DJG finds new life as Grenier 

click to enlarge Out of the shadows: DJG has emerged from ambiguity and stepped into the spotlight as Grenier. - COURTESY PHOTO
  • Courtesy photo
  • Out of the shadows: DJG has emerged from ambiguity and stepped into the spotlight as Grenier.

It’s time for Dean J. Grenier — who plays at BeatBox on Friday — to step into the limelight.

The DJ and music producer, known by the shadowy moniker DJG, is finding the name no longer reflects who he is.

“When I started making dubstep music in 2006, 2007,” he says, “I just wanted a name that was forgettable and could just be underground.”

Grenier wanted to spotlight the music, without using a brand, name or an identity to sell it: “I just wanted it to be obscure,” he says.

Now, working using his last name rather than initials, he says, “It still feels personal, and my music is inherently pretty personal, so it makes sense I wouldn’t get conceptual and call myself ‘Nasty Nasty’ or something — that’s not me.”

Along with the ID change, Grenier’s repertoire has changed as well. His productions now run the scale from jazz to hip-hop to various fusions of electronic music.

Grenier reached a crossroads in the winter when he was asked to create promotional materials for a !K7 Records showcase at South by Southwest in Austin, Texas, with fellow cohort Photek.

At the time, he thought, “Dude, I can’t put DJG on a sticker.”

As he began to garner serious attention, working on different projects and broadening his scope, he says, “It makes sense to step it up and come out of the shadows.”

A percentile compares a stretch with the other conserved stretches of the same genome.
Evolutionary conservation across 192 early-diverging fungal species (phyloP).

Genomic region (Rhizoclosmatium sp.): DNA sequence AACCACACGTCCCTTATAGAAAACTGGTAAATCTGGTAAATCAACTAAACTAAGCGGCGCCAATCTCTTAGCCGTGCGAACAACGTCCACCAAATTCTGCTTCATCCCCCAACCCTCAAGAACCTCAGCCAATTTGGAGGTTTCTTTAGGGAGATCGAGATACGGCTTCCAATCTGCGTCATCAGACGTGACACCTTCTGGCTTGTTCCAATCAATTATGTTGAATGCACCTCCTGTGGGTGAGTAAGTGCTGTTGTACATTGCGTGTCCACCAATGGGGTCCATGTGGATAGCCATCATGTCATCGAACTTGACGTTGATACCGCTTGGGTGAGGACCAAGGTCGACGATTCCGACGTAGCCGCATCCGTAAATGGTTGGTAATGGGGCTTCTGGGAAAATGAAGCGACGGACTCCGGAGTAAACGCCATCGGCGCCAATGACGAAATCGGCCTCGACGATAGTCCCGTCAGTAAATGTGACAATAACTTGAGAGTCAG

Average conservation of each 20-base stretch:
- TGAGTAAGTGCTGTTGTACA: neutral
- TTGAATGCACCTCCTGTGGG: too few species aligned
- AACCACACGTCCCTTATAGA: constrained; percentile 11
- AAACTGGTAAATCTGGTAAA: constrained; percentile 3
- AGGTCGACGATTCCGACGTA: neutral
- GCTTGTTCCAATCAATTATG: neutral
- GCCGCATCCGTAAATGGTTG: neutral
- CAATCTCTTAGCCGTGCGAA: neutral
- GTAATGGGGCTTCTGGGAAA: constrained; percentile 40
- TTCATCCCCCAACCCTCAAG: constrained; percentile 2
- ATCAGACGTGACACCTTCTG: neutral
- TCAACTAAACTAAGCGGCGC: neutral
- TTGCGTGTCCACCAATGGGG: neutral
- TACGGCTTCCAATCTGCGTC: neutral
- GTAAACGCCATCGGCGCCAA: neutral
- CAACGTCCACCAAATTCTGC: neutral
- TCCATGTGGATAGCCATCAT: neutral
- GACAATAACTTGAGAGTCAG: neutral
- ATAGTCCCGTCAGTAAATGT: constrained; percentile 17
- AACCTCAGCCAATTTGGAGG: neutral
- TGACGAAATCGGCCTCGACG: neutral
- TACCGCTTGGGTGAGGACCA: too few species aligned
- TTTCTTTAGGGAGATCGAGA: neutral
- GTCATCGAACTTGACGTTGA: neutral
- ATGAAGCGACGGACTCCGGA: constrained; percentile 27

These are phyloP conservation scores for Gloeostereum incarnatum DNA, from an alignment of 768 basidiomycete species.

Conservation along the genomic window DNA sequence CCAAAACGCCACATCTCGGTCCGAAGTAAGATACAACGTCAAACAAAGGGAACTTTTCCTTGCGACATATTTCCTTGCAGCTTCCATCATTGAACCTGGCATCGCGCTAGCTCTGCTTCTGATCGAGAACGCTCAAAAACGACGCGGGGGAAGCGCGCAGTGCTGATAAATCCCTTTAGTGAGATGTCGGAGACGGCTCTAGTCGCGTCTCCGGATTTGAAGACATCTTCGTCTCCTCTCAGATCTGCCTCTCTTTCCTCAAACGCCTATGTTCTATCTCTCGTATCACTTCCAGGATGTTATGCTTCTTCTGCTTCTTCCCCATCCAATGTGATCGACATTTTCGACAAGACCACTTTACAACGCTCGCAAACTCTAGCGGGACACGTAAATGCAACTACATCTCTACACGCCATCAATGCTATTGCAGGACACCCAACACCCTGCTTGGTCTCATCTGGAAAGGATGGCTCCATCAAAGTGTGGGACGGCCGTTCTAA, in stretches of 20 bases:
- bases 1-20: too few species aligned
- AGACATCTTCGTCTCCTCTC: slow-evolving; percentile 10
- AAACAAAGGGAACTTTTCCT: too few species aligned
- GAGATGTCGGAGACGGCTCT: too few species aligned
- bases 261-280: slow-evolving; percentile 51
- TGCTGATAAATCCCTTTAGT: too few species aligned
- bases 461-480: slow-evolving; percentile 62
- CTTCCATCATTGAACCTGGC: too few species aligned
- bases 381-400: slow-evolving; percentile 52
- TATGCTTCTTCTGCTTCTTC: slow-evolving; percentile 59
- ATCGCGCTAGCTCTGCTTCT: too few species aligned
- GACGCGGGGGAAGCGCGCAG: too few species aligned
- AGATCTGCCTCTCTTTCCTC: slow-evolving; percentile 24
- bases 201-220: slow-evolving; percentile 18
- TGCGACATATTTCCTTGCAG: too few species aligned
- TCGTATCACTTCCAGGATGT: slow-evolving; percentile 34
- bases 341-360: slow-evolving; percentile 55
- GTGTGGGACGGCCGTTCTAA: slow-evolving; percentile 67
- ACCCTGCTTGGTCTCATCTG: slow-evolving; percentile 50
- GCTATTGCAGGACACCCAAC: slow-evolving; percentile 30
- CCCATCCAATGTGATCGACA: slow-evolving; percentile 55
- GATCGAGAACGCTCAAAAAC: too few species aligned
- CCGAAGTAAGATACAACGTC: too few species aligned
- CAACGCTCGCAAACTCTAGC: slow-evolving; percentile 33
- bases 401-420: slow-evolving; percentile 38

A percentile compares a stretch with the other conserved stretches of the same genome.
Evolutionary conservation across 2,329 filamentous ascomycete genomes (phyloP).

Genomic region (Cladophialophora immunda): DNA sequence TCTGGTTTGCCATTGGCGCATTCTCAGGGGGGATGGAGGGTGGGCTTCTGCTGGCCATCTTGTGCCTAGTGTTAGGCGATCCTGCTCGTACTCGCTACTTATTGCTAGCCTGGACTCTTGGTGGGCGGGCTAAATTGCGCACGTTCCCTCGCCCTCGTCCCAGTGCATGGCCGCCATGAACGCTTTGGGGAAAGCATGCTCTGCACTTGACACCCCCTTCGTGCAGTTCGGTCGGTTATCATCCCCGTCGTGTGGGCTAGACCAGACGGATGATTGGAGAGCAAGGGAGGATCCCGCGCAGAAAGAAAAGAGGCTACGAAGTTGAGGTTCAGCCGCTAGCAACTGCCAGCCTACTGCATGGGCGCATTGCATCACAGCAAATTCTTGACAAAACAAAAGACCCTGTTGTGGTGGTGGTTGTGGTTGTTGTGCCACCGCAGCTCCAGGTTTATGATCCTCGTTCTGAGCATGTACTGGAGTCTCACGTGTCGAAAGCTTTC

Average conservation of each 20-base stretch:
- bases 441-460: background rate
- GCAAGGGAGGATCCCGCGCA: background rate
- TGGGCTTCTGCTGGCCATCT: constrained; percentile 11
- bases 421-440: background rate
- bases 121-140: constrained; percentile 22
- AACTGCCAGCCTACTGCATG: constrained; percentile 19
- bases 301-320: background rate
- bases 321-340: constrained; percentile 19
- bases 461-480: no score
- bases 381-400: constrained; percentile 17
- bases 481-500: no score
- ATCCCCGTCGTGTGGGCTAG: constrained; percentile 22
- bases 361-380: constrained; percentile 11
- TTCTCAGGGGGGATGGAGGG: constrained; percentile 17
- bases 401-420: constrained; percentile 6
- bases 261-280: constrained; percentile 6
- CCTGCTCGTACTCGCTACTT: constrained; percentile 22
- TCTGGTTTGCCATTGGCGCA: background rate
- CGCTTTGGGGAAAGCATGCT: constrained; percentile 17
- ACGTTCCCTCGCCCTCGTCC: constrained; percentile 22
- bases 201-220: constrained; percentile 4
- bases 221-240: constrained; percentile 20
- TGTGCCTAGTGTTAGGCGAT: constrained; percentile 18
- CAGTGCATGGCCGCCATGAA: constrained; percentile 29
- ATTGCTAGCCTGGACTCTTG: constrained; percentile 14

But first he had to overcome personal insecurities. “It’s easy to be like, ‘Well, I’m not big because I’m underground,’” he says, “or, ‘My career has only gone this far because I’m just an underground guy.’” For him, ambiguity was effortless.

What wasn’t easy was facing the reality of success. “The truth is, it’s scary. Getting attention and having to be accountable for your choices as an artist —  these things are frightening,” he says.

Emerging from bouts of internal conflict and revelation, Grenier is on the cusp of new and exciting things, including his first full-length solo effort. He says, “I’m about to put out a record with Salva and I’ve got two albums I’m working on right now.”

Grenier is now simply Grenier. “I’m just who I am,” he says. Fitting.


2562, John Osborn, Grenier

Presented by As You Like It
Where: BeatBox, 314 11th St., S.F.
When: 10 p.m. Friday
Tickets: $10 to $20
Note: 21-plus

We Are Monsters

10 p.m. today. $5. Guest DJ Jeniluv is known for producing music-focused events in Los Angeles dubbed “Making Shapes.” [222 Hyde, 222 Hyde St., S.F., (415) 345-8222,]
Lights Down Low: Green Velvet
9:30 p.m. Friday. $10-$15. Green Velvet is house-music don Cajmere — aka Curtis Alan Jones — who created the moniker as an outlet for his nonvocal productions and DJ gigs. [SOM-Bar, 2925 16th St., S.F., (415) 558-8521,]

Tormenta Tropical: Rizzla, Tidal Wave
10 p.m. Saturday. $5-$10.
Boston DJ Rizzla, a member of Kingdom's Fade to Mind crew, wildly mixes dancehall, house, hip-hop, R&B, ballroom, screwed beats and other sounds too weird to categorize. [Elbo Room, 647 Valencia St., S.F., (415) 552-7788,]

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